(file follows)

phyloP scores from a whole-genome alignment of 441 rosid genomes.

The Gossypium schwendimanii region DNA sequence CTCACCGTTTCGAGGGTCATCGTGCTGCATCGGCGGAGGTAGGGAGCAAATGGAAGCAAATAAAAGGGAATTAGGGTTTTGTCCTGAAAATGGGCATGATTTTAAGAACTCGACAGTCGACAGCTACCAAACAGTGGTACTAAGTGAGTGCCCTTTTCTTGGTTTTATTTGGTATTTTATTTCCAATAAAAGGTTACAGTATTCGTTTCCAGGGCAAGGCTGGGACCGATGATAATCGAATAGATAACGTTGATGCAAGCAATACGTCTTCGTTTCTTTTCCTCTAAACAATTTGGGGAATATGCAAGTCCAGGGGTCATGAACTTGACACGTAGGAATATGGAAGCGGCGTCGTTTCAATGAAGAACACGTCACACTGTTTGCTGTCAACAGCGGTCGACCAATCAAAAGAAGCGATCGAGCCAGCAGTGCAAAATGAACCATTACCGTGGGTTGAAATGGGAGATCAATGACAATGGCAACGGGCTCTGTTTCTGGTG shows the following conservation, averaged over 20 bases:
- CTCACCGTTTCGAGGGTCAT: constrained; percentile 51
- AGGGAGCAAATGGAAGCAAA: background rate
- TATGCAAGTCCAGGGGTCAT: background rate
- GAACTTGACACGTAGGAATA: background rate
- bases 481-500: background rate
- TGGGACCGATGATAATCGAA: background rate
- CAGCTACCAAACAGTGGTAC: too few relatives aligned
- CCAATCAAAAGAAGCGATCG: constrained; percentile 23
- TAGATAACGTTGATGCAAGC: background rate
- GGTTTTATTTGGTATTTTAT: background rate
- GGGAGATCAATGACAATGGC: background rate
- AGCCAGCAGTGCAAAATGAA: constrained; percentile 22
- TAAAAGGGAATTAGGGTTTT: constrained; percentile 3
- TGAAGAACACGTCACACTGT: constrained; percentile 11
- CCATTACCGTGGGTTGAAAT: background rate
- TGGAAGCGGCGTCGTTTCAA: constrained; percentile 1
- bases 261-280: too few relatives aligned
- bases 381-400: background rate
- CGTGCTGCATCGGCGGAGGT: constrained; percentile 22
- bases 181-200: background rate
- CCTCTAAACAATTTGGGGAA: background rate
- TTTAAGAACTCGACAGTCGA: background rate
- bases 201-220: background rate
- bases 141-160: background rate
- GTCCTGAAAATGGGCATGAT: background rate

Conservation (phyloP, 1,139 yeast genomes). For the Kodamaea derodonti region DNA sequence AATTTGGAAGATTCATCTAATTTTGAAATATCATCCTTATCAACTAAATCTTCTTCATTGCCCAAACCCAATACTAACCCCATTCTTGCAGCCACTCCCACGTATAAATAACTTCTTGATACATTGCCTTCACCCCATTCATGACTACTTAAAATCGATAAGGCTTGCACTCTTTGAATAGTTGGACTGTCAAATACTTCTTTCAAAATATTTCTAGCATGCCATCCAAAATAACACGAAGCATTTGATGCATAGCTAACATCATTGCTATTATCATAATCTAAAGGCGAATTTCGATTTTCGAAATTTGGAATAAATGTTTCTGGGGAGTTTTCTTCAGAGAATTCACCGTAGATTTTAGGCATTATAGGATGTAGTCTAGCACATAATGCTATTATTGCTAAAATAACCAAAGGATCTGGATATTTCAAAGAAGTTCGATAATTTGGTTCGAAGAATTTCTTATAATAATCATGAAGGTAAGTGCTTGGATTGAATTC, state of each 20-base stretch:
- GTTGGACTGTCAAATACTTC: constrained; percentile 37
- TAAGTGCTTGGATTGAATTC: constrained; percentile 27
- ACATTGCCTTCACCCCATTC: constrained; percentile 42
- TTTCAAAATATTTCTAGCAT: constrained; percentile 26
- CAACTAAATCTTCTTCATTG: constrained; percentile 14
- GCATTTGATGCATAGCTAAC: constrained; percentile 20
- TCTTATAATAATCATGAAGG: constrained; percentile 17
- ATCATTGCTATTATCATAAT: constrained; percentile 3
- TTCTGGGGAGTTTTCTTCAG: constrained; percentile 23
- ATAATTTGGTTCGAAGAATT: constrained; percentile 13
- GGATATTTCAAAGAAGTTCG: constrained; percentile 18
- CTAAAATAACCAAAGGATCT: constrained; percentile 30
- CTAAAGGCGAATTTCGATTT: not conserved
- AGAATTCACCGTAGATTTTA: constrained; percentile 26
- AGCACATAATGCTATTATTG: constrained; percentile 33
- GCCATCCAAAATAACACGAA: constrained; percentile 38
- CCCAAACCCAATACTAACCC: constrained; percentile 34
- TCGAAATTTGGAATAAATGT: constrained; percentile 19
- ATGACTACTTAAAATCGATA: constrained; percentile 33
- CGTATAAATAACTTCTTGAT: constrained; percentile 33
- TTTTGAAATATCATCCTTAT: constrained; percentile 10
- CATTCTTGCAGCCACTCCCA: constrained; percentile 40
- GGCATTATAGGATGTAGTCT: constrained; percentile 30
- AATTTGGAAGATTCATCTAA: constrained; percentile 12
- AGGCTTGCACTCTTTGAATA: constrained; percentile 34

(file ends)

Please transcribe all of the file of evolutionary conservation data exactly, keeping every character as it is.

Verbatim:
phyloP scores from a whole-genome alignment of 441 rosid genomes.

The Gossypium schwendimanii region DNA sequence CTCACCGTTTCGAGGGTCATCGTGCTGCATCGGCGGAGGTAGGGAGCAAATGGAAGCAAATAAAAGGGAATTAGGGTTTTGTCCTGAAAATGGGCATGATTTTAAGAACTCGACAGTCGACAGCTACCAAACAGTGGTACTAAGTGAGTGCCCTTTTCTTGGTTTTATTTGGTATTTTATTTCCAATAAAAGGTTACAGTATTCGTTTCCAGGGCAAGGCTGGGACCGATGATAATCGAATAGATAACGTTGATGCAAGCAATACGTCTTCGTTTCTTTTCCTCTAAACAATTTGGGGAATATGCAAGTCCAGGGGTCATGAACTTGACACGTAGGAATATGGAAGCGGCGTCGTTTCAATGAAGAACACGTCACACTGTTTGCTGTCAACAGCGGTCGACCAATCAAAAGAAGCGATCGAGCCAGCAGTGCAAAATGAACCATTACCGTGGGTTGAAATGGGAGATCAATGACAATGGCAACGGGCTCTGTTTCTGGTG shows the following conservation, averaged over 20 bases:
- CTCACCGTTTCGAGGGTCAT: constrained; percentile 51
- AGGGAGCAAATGGAAGCAAA: background rate
- TATGCAAGTCCAGGGGTCAT: background rate
- GAACTTGACACGTAGGAATA: background rate
- bases 481-500: background rate
- TGGGACCGATGATAATCGAA: background rate
- CAGCTACCAAACAGTGGTAC: too few relatives aligned
- CCAATCAAAAGAAGCGATCG: constrained; percentile 23
- TAGATAACGTTGATGCAAGC: background rate
- GGTTTTATTTGGTATTTTAT: background rate
- GGGAGATCAATGACAATGGC: background rate
- AGCCAGCAGTGCAAAATGAA: constrained; percentile 22
- TAAAAGGGAATTAGGGTTTT: constrained; percentile 3
- TGAAGAACACGTCACACTGT: constrained; percentile 11
- CCATTACCGTGGGTTGAAAT: background rate
- TGGAAGCGGCGTCGTTTCAA: constrained; percentile 1
- bases 261-280: too few relatives aligned
- bases 381-400: background rate
- CGTGCTGCATCGGCGGAGGT: constrained; percentile 22
- bases 181-200: background rate
- CCTCTAAACAATTTGGGGAA: background rate
- TTTAAGAACTCGACAGTCGA: background rate
- bases 201-220: background rate
- bases 141-160: background rate
- GTCCTGAAAATGGGCATGAT: background rate

Conservation (phyloP, 1,139 yeast genomes). For the Kodamaea derodonti region DNA sequence AATTTGGAAGATTCATCTAATTTTGAAATATCATCCTTATCAACTAAATCTTCTTCATTGCCCAAACCCAATACTAACCCCATTCTTGCAGCCACTCCCACGTATAAATAACTTCTTGATACATTGCCTTCACCCCATTCATGACTACTTAAAATCGATAAGGCTTGCACTCTTTGAATAGTTGGACTGTCAAATACTTCTTTCAAAATATTTCTAGCATGCCATCCAAAATAACACGAAGCATTTGATGCATAGCTAACATCATTGCTATTATCATAATCTAAAGGCGAATTTCGATTTTCGAAATTTGGAATAAATGTTTCTGGGGAGTTTTCTTCAGAGAATTCACCGTAGATTTTAGGCATTATAGGATGTAGTCTAGCACATAATGCTATTATTGCTAAAATAACCAAAGGATCTGGATATTTCAAAGAAGTTCGATAATTTGGTTCGAAGAATTTCTTATAATAATCATGAAGGTAAGTGCTTGGATTGAATTC, state of each 20-base stretch:
- GTTGGACTGTCAAATACTTC: constrained; percentile 37
- TAAGTGCTTGGATTGAATTC: constrained; percentile 27
- ACATTGCCTTCACCCCATTC: constrained; percentile 42
- TTTCAAAATATTTCTAGCAT: constrained; percentile 26
- CAACTAAATCTTCTTCATTG: constrained; percentile 14
- GCATTTGATGCATAGCTAAC: constrained; percentile 20
- TCTTATAATAATCATGAAGG: constrained; percentile 17
- ATCATTGCTATTATCATAAT: constrained; percentile 3
- TTCTGGGGAGTTTTCTTCAG: constrained; percentile 23
- ATAATTTGGTTCGAAGAATT: constrained; percentile 13
- GGATATTTCAAAGAAGTTCG: constrained; percentile 18
- CTAAAATAACCAAAGGATCT: constrained; percentile 30
- CTAAAGGCGAATTTCGATTT: not conserved
- AGAATTCACCGTAGATTTTA: constrained; percentile 26
- AGCACATAATGCTATTATTG: constrained; percentile 33
- GCCATCCAAAATAACACGAA: constrained; percentile 38
- CCCAAACCCAATACTAACCC: constrained; percentile 34
- TCGAAATTTGGAATAAATGT: constrained; percentile 19
- ATGACTACTTAAAATCGATA: constrained; percentile 33
- CGTATAAATAACTTCTTGAT: constrained; percentile 33
- TTTTGAAATATCATCCTTAT: constrained; percentile 10
- CATTCTTGCAGCCACTCCCA: constrained; percentile 40
- GGCATTATAGGATGTAGTCT: constrained; percentile 30
- AATTTGGAAGATTCATCTAA: constrained; percentile 12
- AGGCTTGCACTCTTTGAATA: constrained; percentile 34